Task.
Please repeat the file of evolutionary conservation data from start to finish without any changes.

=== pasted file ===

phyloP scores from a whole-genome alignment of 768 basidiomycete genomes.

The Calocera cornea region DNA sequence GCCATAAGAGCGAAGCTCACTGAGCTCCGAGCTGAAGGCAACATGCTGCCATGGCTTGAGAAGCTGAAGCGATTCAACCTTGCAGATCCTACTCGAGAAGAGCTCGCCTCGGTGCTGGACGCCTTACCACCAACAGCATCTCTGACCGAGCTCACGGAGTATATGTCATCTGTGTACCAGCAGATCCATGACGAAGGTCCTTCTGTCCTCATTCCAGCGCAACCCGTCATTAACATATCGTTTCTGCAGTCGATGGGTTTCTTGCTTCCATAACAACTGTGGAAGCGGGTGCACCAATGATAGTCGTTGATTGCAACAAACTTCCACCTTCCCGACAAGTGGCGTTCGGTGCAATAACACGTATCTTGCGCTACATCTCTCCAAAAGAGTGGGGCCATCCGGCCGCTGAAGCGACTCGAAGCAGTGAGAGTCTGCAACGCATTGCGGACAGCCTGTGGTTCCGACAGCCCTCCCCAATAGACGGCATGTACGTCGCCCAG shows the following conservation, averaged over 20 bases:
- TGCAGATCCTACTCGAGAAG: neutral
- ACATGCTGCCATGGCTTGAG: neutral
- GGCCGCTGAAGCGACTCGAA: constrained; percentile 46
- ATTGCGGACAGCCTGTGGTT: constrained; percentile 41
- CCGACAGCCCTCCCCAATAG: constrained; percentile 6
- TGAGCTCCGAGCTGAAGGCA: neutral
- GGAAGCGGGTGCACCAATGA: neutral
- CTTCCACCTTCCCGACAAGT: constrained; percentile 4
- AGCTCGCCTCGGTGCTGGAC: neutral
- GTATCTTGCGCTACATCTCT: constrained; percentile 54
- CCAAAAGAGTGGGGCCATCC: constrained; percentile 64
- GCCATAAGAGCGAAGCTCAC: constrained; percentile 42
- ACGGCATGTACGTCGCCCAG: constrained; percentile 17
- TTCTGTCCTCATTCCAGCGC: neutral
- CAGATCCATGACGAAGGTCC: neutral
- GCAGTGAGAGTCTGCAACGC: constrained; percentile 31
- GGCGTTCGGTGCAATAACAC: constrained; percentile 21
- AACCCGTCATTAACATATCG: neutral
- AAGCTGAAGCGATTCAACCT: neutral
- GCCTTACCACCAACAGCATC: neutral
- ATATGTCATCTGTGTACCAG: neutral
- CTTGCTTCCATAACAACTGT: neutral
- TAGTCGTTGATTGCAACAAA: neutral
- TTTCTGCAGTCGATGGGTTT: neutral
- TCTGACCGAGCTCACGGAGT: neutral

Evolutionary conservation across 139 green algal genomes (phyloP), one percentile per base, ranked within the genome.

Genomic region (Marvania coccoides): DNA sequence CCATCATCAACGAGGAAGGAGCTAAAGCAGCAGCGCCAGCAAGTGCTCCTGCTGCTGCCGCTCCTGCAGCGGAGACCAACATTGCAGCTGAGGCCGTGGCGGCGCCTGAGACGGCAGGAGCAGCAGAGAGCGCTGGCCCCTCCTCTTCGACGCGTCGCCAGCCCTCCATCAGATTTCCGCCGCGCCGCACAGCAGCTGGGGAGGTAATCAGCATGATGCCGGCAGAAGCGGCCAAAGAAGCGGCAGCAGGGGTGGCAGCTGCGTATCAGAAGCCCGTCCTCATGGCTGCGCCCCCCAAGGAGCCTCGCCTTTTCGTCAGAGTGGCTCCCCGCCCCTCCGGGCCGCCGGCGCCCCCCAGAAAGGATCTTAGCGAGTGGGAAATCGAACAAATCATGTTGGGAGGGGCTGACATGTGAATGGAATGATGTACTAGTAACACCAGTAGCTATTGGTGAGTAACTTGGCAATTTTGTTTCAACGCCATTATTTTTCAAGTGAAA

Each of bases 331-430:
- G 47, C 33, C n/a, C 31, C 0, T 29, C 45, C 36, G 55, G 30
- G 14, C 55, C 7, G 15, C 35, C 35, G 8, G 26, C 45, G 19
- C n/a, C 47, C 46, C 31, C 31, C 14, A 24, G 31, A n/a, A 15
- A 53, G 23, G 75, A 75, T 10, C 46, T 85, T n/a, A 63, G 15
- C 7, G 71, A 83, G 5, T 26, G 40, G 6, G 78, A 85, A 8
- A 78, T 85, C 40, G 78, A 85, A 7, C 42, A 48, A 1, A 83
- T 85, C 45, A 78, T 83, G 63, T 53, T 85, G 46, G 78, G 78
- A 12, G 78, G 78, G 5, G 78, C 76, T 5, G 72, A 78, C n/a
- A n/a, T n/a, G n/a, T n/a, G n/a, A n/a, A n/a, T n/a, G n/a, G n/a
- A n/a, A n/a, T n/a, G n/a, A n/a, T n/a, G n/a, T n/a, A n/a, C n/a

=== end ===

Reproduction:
phyloP scores from a whole-genome alignment of 768 basidiomycete genomes.

The Calocera cornea region DNA sequence GCCATAAGAGCGAAGCTCACTGAGCTCCGAGCTGAAGGCAACATGCTGCCATGGCTTGAGAAGCTGAAGCGATTCAACCTTGCAGATCCTACTCGAGAAGAGCTCGCCTCGGTGCTGGACGCCTTACCACCAACAGCATCTCTGACCGAGCTCACGGAGTATATGTCATCTGTGTACCAGCAGATCCATGACGAAGGTCCTTCTGTCCTCATTCCAGCGCAACCCGTCATTAACATATCGTTTCTGCAGTCGATGGGTTTCTTGCTTCCATAACAACTGTGGAAGCGGGTGCACCAATGATAGTCGTTGATTGCAACAAACTTCCACCTTCCCGACAAGTGGCGTTCGGTGCAATAACACGTATCTTGCGCTACATCTCTCCAAAAGAGTGGGGCCATCCGGCCGCTGAAGCGACTCGAAGCAGTGAGAGTCTGCAACGCATTGCGGACAGCCTGTGGTTCCGACAGCCCTCCCCAATAGACGGCATGTACGTCGCCCAG shows the following conservation, averaged over 20 bases:
- TGCAGATCCTACTCGAGAAG: neutral
- ACATGCTGCCATGGCTTGAG: neutral
- GGCCGCTGAAGCGACTCGAA: constrained; percentile 46
- ATTGCGGACAGCCTGTGGTT: constrained; percentile 41
- CCGACAGCCCTCCCCAATAG: constrained; percentile 6
- TGAGCTCCGAGCTGAAGGCA: neutral
- GGAAGCGGGTGCACCAATGA: neutral
- CTTCCACCTTCCCGACAAGT: constrained; percentile 4
- AGCTCGCCTCGGTGCTGGAC: neutral
- GTATCTTGCGCTACATCTCT: constrained; percentile 54
- CCAAAAGAGTGGGGCCATCC: constrained; percentile 64
- GCCATAAGAGCGAAGCTCAC: constrained; percentile 42
- ACGGCATGTACGTCGCCCAG: constrained; percentile 17
- TTCTGTCCTCATTCCAGCGC: neutral
- CAGATCCATGACGAAGGTCC: neutral
- GCAGTGAGAGTCTGCAACGC: constrained; percentile 31
- GGCGTTCGGTGCAATAACAC: constrained; percentile 21
- AACCCGTCATTAACATATCG: neutral
- AAGCTGAAGCGATTCAACCT: neutral
- GCCTTACCACCAACAGCATC: neutral
- ATATGTCATCTGTGTACCAG: neutral
- CTTGCTTCCATAACAACTGT: neutral
- TAGTCGTTGATTGCAACAAA: neutral
- TTTCTGCAGTCGATGGGTTT: neutral
- TCTGACCGAGCTCACGGAGT: neutral

Evolutionary conservation across 139 green algal genomes (phyloP), one percentile per base, ranked within the genome.

Genomic region (Marvania coccoides): DNA sequence CCATCATCAACGAGGAAGGAGCTAAAGCAGCAGCGCCAGCAAGTGCTCCTGCTGCTGCCGCTCCTGCAGCGGAGACCAACATTGCAGCTGAGGCCGTGGCGGCGCCTGAGACGGCAGGAGCAGCAGAGAGCGCTGGCCCCTCCTCTTCGACGCGTCGCCAGCCCTCCATCAGATTTCCGCCGCGCCGCACAGCAGCTGGGGAGGTAATCAGCATGATGCCGGCAGAAGCGGCCAAAGAAGCGGCAGCAGGGGTGGCAGCTGCGTATCAGAAGCCCGTCCTCATGGCTGCGCCCCCCAAGGAGCCTCGCCTTTTCGTCAGAGTGGCTCCCCGCCCCTCCGGGCCGCCGGCGCCCCCCAGAAAGGATCTTAGCGAGTGGGAAATCGAACAAATCATGTTGGGAGGGGCTGACATGTGAATGGAATGATGTACTAGTAACACCAGTAGCTATTGGTGAGTAACTTGGCAATTTTGTTTCAACGCCATTATTTTTCAAGTGAAA

Each of bases 331-430:
- G 47, C 33, C n/a, C 31, C 0, T 29, C 45, C 36, G 55, G 30
- G 14, C 55, C 7, G 15, C 35, C 35, G 8, G 26, C 45, G 19
- C n/a, C 47, C 46, C 31, C 31, C 14, A 24, G 31, A n/a, A 15
- A 53, G 23, G 75, A 75, T 10, C 46, T 85, T n/a, A 63, G 15
- C 7, G 71, A 83, G 5, T 26, G 40, G 6, G 78, A 85, A 8
- A 78, T 85, C 40, G 78, A 85, A 7, C 42, A 48, A 1, A 83
- T 85, C 45, A 78, T 83, G 63, T 53, T 85, G 46, G 78, G 78
- A 12, G 78, G 78, G 5, G 78, C 76, T 5, G 72, A 78, C n/a
- A n/a, T n/a, G n/a, T n/a, G n/a, A n/a, A n/a, T n/a, G n/a, G n/a
- A n/a, A n/a, T n/a, G n/a, A n/a, T n/a, G n/a, T n/a, A n/a, C n/a